Video Captures Lightning Striking Two Planes Approaching Seattle Airport During Storm

Image courtesy of (Owen Craft on YouTube)

They say lightning never strikes twice — but one observant onlooker did catch two separate lightning strikes hitting planes approaching Seattle’s Sea-Tac Airport as they were landing. Both flights landed without incident, though those onboard say the moment the lightning hit the planes was a rough, albeit very brief experience.

A University of Washington student was outside trying to catch lightning on film while a thunderstorm moved into the area, reports KOMO News. He managed to capture two huge bolts of lightning as they moved through the planes.

“I was stunned for a second because I couldn’t believe what I just saw,” he said. “After the second (plane) got hit, I knew I was on to something spectacular!”

One plane was an Alaska Air flight coming in from Orange County, while the other was another Alaska Air plane heading in from Houston.

A passenger on the latter flight said she was sitting in the ninth row on the right side of the plane when the bolt hit.

“We were flying in and out of clouds, sunshine then darkness, sunshine then darkness,” she said. “I was looking out the window when I saw this bright flash and this streak of lightning hit the top-middle of the right wing near the engine.”

It appeared that the bolt exited below the wing she says, as there was a loud crack, lighting up the cabin for a brief second.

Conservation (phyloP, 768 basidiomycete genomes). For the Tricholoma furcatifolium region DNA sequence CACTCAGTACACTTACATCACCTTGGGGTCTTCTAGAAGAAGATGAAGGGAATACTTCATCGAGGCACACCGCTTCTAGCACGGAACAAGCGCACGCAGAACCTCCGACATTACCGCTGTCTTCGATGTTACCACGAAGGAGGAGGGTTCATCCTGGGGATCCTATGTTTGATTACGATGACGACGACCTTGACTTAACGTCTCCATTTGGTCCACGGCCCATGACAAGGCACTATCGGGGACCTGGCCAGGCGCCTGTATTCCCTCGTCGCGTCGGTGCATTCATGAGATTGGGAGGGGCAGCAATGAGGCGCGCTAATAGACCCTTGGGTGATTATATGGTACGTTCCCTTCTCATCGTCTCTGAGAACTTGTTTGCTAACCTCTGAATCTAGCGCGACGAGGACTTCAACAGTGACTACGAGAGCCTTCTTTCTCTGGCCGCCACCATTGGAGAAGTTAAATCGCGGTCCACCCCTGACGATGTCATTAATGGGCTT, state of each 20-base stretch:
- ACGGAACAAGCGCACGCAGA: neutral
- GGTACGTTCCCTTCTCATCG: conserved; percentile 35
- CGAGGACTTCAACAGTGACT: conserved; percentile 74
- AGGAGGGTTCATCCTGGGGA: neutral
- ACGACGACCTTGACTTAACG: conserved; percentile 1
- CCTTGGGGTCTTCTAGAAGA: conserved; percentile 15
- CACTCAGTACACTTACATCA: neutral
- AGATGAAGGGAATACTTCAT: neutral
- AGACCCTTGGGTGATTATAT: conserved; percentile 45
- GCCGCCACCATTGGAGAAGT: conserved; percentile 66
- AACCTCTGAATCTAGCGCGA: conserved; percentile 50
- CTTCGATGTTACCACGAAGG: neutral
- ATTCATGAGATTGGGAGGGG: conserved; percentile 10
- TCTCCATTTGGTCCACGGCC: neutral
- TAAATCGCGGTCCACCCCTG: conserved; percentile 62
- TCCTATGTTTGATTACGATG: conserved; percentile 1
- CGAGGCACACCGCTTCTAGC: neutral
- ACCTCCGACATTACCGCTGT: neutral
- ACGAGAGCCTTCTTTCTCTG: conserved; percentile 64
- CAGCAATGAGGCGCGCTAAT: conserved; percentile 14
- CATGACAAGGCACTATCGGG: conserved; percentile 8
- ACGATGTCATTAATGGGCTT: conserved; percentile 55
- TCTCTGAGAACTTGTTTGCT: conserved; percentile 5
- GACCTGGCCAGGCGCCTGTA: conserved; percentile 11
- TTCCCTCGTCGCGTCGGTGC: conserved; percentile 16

“There was this loud gasp in the cabin after it happened. The people behind me were starting to worry if it was going to affect the landing. It didn’t,” she said, adding that it was “startling.”

A passenger on the other plane from California said the moment the bolt struck the plane was probably “the worst turbulence you’ll ever feel for two solid seconds. It got people pretty shook up.”

Other than that, the flight was totally normal.

Scary as it sounds, lightning strikes on planes are pretty normal. The Federal Aviation Administration estimates that each plane gets hit by a bolt once a year. Planes are also built to withstand the effects of a big zap.

“Airplanes themselves are prepared for this kind of stuff and have the mechanics to manage lightning strikes,” Sea-Tac Airport public relations manager Perry Cooper told ABC News. “We did not receive any reports of precautionary landing alerts from any pilots Wednesday night either.”

Still, two planes in one storm? That, and the National Weather Service reported only five lightning strikes with the storm on its radar in Seattle.

Watch: Lightning strikes two jets on approach to Sea-Tac Airport [KOMO News]

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